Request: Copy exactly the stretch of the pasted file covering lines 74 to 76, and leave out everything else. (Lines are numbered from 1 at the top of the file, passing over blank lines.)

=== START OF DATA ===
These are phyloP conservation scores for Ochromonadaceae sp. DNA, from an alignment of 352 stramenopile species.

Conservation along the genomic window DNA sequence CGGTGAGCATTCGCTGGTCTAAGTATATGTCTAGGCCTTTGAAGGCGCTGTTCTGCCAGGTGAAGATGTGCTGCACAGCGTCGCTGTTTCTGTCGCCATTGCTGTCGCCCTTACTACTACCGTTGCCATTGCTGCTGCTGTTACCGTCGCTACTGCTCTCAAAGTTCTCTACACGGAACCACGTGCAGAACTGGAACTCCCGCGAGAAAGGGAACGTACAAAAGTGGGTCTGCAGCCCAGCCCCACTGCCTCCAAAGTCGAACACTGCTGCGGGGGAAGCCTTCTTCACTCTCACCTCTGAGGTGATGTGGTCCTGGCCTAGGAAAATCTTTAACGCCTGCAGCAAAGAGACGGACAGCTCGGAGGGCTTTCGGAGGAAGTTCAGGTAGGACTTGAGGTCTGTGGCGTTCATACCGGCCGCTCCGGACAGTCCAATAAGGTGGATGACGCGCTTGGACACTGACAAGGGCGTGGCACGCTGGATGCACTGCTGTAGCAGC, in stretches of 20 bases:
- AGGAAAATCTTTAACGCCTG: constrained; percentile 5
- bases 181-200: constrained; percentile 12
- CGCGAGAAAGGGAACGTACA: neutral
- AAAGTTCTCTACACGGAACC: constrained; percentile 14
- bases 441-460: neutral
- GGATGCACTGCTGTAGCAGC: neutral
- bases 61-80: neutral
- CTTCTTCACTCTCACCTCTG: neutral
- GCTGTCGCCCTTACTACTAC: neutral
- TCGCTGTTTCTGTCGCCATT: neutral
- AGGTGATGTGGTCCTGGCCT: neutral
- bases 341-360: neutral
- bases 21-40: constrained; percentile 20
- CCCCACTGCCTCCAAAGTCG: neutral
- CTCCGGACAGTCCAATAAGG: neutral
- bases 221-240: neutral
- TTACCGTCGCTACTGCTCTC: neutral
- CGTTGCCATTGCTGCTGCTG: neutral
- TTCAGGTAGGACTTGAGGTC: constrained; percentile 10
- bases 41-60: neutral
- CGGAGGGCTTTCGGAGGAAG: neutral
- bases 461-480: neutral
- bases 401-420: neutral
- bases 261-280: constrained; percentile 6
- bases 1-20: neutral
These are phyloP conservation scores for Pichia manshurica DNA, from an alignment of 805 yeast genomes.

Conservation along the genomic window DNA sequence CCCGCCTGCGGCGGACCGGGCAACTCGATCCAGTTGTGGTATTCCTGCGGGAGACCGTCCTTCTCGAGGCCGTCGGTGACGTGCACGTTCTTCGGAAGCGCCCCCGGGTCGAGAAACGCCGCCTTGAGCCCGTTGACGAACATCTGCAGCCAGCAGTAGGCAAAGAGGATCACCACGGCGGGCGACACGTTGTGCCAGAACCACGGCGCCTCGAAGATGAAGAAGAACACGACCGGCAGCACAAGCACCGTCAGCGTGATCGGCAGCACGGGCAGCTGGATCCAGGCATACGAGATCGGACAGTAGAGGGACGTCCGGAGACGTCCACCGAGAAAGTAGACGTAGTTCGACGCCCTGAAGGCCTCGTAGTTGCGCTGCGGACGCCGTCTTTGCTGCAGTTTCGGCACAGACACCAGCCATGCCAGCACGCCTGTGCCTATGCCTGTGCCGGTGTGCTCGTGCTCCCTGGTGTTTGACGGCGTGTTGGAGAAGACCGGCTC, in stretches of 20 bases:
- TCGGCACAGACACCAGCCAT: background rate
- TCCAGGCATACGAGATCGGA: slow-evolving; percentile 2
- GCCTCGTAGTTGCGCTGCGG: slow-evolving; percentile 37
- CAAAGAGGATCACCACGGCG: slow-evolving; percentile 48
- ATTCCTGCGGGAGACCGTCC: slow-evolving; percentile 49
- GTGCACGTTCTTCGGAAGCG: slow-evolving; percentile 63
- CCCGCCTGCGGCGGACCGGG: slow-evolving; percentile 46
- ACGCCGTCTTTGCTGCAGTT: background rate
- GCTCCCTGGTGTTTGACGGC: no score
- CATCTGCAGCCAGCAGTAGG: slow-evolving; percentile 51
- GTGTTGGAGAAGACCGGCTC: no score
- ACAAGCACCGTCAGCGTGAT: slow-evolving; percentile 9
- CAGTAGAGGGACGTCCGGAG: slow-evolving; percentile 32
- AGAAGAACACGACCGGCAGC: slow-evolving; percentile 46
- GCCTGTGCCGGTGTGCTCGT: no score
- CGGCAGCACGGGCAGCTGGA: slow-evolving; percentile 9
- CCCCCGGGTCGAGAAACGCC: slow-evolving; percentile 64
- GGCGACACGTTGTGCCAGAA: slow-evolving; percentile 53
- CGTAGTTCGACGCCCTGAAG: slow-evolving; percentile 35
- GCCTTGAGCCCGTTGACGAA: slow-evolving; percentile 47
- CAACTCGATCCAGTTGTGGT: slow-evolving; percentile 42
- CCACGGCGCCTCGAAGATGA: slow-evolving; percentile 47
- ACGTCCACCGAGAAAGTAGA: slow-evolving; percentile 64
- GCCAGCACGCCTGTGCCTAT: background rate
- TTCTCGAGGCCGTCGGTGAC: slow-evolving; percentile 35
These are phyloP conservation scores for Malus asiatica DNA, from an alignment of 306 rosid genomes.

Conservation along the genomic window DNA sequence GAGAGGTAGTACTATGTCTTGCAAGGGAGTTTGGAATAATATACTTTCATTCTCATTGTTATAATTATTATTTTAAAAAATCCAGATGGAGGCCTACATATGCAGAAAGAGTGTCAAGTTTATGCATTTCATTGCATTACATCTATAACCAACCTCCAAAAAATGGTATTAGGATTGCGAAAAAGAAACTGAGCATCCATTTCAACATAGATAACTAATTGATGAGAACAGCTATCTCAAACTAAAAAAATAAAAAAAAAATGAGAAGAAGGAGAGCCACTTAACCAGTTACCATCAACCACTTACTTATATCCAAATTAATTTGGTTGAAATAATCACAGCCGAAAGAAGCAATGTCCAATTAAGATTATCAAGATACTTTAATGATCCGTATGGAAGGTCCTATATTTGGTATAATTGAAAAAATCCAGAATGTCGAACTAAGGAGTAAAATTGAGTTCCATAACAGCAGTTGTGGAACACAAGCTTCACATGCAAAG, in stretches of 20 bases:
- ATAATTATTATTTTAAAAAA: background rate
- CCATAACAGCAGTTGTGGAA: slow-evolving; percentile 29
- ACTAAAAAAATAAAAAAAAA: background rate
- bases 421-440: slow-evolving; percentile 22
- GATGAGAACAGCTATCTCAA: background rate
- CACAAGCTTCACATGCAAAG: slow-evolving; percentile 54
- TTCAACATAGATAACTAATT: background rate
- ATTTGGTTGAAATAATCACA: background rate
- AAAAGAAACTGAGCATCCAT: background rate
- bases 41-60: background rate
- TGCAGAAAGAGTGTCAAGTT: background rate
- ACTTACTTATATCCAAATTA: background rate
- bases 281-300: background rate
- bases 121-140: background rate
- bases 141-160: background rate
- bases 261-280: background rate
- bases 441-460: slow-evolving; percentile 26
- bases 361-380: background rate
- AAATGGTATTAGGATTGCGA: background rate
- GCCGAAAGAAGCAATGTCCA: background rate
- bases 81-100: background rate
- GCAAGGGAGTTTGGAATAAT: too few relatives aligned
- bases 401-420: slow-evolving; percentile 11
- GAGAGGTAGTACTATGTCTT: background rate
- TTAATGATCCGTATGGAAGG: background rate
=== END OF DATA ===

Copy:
- bases 361-380: background rate
- AAATGGTATTAGGATTGCGA: background rate
- GCCGAAAGAAGCAATGTCCA: background rate